FOCUS: Dart Library celebrates 90th anniversary with new plaque

Charleston Mayor John Tecklenburg (center) unveils the memorial outside the Dart Library with two students. (CCPLphotos)

Staff reports  |  More than 60 people gathered Saturday to unveil a new historical marker to commemorate the formation of the Dart Hall Library 90 years ago in the northern part of Charleston.  Today, the library is located on upper King Street in a building constructed in the late 1960s.

Onlookers clapped as Charleston Mayor John Tecklenburg and two students unveiled the marker, which was sponsored by the Charleston County Public Library.  The anniversary event also featured special presentations including unveiling of a portrait of the first librarian, a poetry reading by artist Fouche Sheppard and an excerpt of a documentary showcasing the evolution of Dart Hall Library and the Dart Library of today.

The ceremony also included presentation of an indigo-dyed community rag quilt made from pieces of cloth tied together by more than 1,000 people, explained creator Sharon Cooper-Murray.  Involved in the project was Enough Pie, a community nonprofit represented at the event by executive director Cathryn Zommer.  In the recent past, the group also organized a mural on the outside of the library to remember a former Dart librarian, Cynthia Graham Hurd, who was a victim of the 2015 murders at Emanuel AME Church.

During opening remarks on Saturday, the Rev. Leonard O Griffin, pastor of Morris Street Baptist Church, where Dart also served as pastor, reflected that the library served for “90 years of bringing light into dark places.”

History of the Dart Library

In 1927, with a groundbreaking spirit and a commitment to literacy and community empowerment, the Rev. John L. Dart’s family opened the first free public library for African-Americans in Charleston, according to a CCPL press release.  The Dart Library started as a reading room at the Charleston Normal and Industrial School, a school founded by Dart in 1894 to educate black children crowded out of the city’s segregated schools.

Tecklenburg with James Barr III, a student
at Joseph Pye Elementary School in
Ladson, and Lauren Sarah Wilder,
an Ashley Hall student.

Dart’s daughter, Susan Dart Butler, established the library, providing free access to her father’s extensive collection of books. Through her efforts, it became a community resource for music, politics and literacy. The Kracke Street library drew the attention of the Rosenwald Fund, which provided money to the community to establish a Free Library. When the Charleston Free Library opened in 1931, the Dart family leased the building to the county for $1 per year. The library’s collection grew to 3,600 books with three librarians, including Butler. In 1952, the county purchased Dart Hall, operating it as a library until 1968 when the current John L. Dart Branch Library opened at 1067 King Street.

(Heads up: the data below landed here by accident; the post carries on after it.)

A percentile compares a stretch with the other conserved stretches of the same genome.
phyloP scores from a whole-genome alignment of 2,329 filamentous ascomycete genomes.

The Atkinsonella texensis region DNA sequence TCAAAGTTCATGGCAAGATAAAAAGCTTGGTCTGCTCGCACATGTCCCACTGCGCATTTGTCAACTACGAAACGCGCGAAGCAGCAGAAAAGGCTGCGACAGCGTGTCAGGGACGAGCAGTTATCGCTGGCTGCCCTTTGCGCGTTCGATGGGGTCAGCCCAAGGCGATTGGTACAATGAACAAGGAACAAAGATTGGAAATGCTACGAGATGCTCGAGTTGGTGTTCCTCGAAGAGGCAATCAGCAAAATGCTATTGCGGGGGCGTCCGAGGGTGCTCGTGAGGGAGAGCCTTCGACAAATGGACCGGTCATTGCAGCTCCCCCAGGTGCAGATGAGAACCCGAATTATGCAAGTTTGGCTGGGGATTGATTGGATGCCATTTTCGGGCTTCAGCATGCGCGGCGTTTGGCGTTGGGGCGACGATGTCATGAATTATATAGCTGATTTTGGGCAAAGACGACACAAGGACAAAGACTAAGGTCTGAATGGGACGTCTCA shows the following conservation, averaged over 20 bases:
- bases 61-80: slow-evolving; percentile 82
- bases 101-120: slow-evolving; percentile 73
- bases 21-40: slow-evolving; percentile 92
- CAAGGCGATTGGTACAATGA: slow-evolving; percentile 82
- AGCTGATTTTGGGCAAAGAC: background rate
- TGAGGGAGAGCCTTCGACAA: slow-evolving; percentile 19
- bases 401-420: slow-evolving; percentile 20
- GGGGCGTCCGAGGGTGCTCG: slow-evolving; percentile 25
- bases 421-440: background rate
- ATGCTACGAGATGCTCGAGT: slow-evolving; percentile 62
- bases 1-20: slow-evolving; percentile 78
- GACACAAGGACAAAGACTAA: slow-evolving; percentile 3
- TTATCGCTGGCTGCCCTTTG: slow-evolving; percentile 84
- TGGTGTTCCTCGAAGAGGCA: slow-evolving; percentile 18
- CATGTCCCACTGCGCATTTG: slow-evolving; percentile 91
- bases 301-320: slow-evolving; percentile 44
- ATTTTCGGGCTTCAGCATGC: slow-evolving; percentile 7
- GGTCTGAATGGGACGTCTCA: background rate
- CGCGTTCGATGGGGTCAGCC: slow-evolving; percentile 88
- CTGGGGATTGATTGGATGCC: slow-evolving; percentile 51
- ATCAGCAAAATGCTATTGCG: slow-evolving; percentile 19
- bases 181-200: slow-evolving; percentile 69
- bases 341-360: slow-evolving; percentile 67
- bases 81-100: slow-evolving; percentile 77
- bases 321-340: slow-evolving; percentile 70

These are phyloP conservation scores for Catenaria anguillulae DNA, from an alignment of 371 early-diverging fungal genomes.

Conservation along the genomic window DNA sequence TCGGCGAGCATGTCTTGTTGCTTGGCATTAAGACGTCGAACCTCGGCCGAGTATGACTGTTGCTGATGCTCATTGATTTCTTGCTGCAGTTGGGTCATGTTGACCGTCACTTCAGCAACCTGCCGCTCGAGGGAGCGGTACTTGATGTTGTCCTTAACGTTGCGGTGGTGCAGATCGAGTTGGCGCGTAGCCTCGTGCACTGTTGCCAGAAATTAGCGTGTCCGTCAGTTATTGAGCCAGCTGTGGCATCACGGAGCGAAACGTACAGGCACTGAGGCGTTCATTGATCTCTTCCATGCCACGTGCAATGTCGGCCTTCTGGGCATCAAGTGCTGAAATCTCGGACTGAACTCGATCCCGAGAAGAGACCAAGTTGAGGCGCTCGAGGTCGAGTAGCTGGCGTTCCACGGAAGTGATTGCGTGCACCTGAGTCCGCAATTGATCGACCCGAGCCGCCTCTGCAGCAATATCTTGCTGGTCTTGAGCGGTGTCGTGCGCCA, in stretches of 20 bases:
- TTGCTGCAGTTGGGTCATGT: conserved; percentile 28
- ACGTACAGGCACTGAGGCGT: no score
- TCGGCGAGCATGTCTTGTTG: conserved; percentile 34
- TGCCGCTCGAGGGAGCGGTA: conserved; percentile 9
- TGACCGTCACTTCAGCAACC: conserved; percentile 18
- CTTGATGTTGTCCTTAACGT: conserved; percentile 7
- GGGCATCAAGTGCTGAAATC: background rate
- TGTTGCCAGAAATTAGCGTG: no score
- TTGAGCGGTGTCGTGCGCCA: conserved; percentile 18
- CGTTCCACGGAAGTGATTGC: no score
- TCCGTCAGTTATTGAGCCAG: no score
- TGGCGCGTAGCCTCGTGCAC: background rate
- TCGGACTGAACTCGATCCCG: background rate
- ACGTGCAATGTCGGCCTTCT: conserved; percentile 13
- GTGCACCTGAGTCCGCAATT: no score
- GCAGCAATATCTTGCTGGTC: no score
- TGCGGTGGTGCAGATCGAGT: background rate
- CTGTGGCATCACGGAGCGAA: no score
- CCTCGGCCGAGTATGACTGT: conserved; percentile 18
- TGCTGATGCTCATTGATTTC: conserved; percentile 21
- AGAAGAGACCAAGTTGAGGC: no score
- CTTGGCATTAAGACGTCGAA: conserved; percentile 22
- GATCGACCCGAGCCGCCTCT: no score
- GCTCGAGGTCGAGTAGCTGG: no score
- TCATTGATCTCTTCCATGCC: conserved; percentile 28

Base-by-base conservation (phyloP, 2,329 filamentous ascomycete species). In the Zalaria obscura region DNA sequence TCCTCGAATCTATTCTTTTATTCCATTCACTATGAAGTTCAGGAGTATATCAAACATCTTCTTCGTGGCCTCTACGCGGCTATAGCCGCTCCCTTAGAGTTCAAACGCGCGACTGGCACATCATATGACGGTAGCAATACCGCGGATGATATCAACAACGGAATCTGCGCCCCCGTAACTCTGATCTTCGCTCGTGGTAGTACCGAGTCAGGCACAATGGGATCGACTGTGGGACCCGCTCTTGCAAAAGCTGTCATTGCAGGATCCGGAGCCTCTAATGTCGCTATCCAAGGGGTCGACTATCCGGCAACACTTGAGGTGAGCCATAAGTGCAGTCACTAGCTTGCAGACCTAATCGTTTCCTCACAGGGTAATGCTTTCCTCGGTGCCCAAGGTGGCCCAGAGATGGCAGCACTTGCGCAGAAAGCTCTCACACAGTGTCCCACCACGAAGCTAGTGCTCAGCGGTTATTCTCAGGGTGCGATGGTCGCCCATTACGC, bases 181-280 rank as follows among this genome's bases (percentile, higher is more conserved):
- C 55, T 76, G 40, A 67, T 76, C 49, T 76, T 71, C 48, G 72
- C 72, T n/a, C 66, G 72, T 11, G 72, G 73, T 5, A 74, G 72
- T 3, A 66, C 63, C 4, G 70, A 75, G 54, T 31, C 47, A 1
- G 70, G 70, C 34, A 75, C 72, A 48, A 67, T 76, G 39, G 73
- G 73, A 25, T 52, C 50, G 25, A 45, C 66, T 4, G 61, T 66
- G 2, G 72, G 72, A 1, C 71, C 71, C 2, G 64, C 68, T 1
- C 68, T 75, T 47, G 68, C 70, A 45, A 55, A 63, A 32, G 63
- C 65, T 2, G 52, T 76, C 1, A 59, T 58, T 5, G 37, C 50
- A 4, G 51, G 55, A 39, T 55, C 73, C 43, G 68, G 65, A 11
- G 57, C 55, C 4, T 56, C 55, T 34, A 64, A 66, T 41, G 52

Born in Charleston in 1854 as a free black man, Dart spent his life as a champion of change and civil rights. An educated man, Dart understood the economic and racial stratification of the time and believed education was a way to empower area blacks.

Valedictorian of his 1872 graduating class at Avery Institute, Dart went on to receive a master’s degree and became an ordained Baptist minister. He served as pastor of Morris Street Baptist Church for 16 years and Shiloh Baptist Church for 10 years.

Dart founded the Charleston Normal and Industrial School because the area’s black schools were overcrowded, and he strongly believed the city of Charleston should pay for the education of black children, just as it did for whites. Dart worked to convince city officials, and in 1911, the city began to fund the school, which became the basis for Burke Industrial School and the current-day Burke High School.

Although Dart died in 1915, the legacy of this distinguished educator, religious leader and philanthropist continues today at the John L. Dart Branch of the Charleston County Public Library system.


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